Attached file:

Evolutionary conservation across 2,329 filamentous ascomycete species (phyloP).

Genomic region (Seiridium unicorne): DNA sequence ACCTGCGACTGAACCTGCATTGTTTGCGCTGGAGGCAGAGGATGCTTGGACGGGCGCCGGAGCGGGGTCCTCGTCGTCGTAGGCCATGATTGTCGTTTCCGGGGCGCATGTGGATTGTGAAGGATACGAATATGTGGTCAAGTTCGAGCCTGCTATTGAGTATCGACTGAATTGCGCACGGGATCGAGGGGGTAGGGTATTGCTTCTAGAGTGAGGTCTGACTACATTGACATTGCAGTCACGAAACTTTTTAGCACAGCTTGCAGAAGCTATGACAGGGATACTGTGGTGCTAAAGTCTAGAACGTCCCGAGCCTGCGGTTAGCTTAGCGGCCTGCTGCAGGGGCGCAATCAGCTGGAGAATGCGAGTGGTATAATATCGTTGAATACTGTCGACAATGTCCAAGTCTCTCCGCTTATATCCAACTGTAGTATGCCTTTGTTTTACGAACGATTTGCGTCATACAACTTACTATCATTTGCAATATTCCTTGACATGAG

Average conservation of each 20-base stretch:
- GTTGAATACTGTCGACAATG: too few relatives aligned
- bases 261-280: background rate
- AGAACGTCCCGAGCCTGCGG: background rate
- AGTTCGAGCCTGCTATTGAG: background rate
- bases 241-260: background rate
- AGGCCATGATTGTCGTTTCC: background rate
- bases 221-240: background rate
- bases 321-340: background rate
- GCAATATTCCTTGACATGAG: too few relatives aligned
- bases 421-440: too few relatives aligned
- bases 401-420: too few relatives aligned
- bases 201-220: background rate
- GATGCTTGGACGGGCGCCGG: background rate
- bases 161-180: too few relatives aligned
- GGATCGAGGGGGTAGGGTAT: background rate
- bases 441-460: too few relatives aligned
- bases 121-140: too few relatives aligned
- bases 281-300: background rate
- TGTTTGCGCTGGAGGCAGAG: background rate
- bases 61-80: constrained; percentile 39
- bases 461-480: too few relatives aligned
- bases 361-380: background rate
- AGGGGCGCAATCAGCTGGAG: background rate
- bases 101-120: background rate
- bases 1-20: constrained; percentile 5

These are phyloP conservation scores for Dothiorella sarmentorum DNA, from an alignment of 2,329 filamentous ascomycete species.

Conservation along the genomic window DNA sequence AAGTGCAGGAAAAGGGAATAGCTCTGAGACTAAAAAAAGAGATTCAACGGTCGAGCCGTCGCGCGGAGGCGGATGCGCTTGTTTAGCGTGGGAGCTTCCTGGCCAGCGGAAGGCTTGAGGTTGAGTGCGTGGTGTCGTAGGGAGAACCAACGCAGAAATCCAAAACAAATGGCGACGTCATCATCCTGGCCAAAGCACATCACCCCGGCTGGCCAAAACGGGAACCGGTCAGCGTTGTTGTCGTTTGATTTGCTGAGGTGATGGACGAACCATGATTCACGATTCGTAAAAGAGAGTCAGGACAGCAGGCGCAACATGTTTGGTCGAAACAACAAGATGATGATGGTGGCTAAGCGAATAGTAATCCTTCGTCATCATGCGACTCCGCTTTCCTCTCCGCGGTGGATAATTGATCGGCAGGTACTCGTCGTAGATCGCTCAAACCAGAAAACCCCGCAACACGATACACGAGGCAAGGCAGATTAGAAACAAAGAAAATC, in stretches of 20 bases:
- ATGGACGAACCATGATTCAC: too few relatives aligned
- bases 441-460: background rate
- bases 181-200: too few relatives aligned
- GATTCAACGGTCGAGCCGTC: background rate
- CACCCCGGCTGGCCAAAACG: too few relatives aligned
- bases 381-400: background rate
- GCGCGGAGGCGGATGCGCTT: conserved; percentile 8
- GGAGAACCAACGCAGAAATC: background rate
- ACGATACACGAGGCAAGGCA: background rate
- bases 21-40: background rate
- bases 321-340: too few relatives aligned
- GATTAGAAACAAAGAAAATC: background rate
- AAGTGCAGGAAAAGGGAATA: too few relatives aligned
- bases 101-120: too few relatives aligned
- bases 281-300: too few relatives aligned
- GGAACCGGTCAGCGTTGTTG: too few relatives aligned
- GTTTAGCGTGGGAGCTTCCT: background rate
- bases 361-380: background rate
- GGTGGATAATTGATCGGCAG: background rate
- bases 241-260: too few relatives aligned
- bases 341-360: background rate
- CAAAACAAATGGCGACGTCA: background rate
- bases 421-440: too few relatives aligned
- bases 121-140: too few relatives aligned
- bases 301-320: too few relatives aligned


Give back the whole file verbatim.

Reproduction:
Evolutionary conservation across 2,329 filamentous ascomycete species (phyloP).

Genomic region (Seiridium unicorne): DNA sequence ACCTGCGACTGAACCTGCATTGTTTGCGCTGGAGGCAGAGGATGCTTGGACGGGCGCCGGAGCGGGGTCCTCGTCGTCGTAGGCCATGATTGTCGTTTCCGGGGCGCATGTGGATTGTGAAGGATACGAATATGTGGTCAAGTTCGAGCCTGCTATTGAGTATCGACTGAATTGCGCACGGGATCGAGGGGGTAGGGTATTGCTTCTAGAGTGAGGTCTGACTACATTGACATTGCAGTCACGAAACTTTTTAGCACAGCTTGCAGAAGCTATGACAGGGATACTGTGGTGCTAAAGTCTAGAACGTCCCGAGCCTGCGGTTAGCTTAGCGGCCTGCTGCAGGGGCGCAATCAGCTGGAGAATGCGAGTGGTATAATATCGTTGAATACTGTCGACAATGTCCAAGTCTCTCCGCTTATATCCAACTGTAGTATGCCTTTGTTTTACGAACGATTTGCGTCATACAACTTACTATCATTTGCAATATTCCTTGACATGAG

Average conservation of each 20-base stretch:
- GTTGAATACTGTCGACAATG: too few relatives aligned
- bases 261-280: background rate
- AGAACGTCCCGAGCCTGCGG: background rate
- AGTTCGAGCCTGCTATTGAG: background rate
- bases 241-260: background rate
- AGGCCATGATTGTCGTTTCC: background rate
- bases 221-240: background rate
- bases 321-340: background rate
- GCAATATTCCTTGACATGAG: too few relatives aligned
- bases 421-440: too few relatives aligned
- bases 401-420: too few relatives aligned
- bases 201-220: background rate
- GATGCTTGGACGGGCGCCGG: background rate
- bases 161-180: too few relatives aligned
- GGATCGAGGGGGTAGGGTAT: background rate
- bases 441-460: too few relatives aligned
- bases 121-140: too few relatives aligned
- bases 281-300: background rate
- TGTTTGCGCTGGAGGCAGAG: background rate
- bases 61-80: constrained; percentile 39
- bases 461-480: too few relatives aligned
- bases 361-380: background rate
- AGGGGCGCAATCAGCTGGAG: background rate
- bases 101-120: background rate
- bases 1-20: constrained; percentile 5

These are phyloP conservation scores for Dothiorella sarmentorum DNA, from an alignment of 2,329 filamentous ascomycete species.

Conservation along the genomic window DNA sequence AAGTGCAGGAAAAGGGAATAGCTCTGAGACTAAAAAAAGAGATTCAACGGTCGAGCCGTCGCGCGGAGGCGGATGCGCTTGTTTAGCGTGGGAGCTTCCTGGCCAGCGGAAGGCTTGAGGTTGAGTGCGTGGTGTCGTAGGGAGAACCAACGCAGAAATCCAAAACAAATGGCGACGTCATCATCCTGGCCAAAGCACATCACCCCGGCTGGCCAAAACGGGAACCGGTCAGCGTTGTTGTCGTTTGATTTGCTGAGGTGATGGACGAACCATGATTCACGATTCGTAAAAGAGAGTCAGGACAGCAGGCGCAACATGTTTGGTCGAAACAACAAGATGATGATGGTGGCTAAGCGAATAGTAATCCTTCGTCATCATGCGACTCCGCTTTCCTCTCCGCGGTGGATAATTGATCGGCAGGTACTCGTCGTAGATCGCTCAAACCAGAAAACCCCGCAACACGATACACGAGGCAAGGCAGATTAGAAACAAAGAAAATC, in stretches of 20 bases:
- ATGGACGAACCATGATTCAC: too few relatives aligned
- bases 441-460: background rate
- bases 181-200: too few relatives aligned
- GATTCAACGGTCGAGCCGTC: background rate
- CACCCCGGCTGGCCAAAACG: too few relatives aligned
- bases 381-400: background rate
- GCGCGGAGGCGGATGCGCTT: conserved; percentile 8
- GGAGAACCAACGCAGAAATC: background rate
- ACGATACACGAGGCAAGGCA: background rate
- bases 21-40: background rate
- bases 321-340: too few relatives aligned
- GATTAGAAACAAAGAAAATC: background rate
- AAGTGCAGGAAAAGGGAATA: too few relatives aligned
- bases 101-120: too few relatives aligned
- bases 281-300: too few relatives aligned
- GGAACCGGTCAGCGTTGTTG: too few relatives aligned
- GTTTAGCGTGGGAGCTTCCT: background rate
- bases 361-380: background rate
- GGTGGATAATTGATCGGCAG: background rate
- bases 241-260: too few relatives aligned
- bases 341-360: background rate
- CAAAACAAATGGCGACGTCA: background rate
- bases 421-440: too few relatives aligned
- bases 121-140: too few relatives aligned
- bases 301-320: too few relatives aligned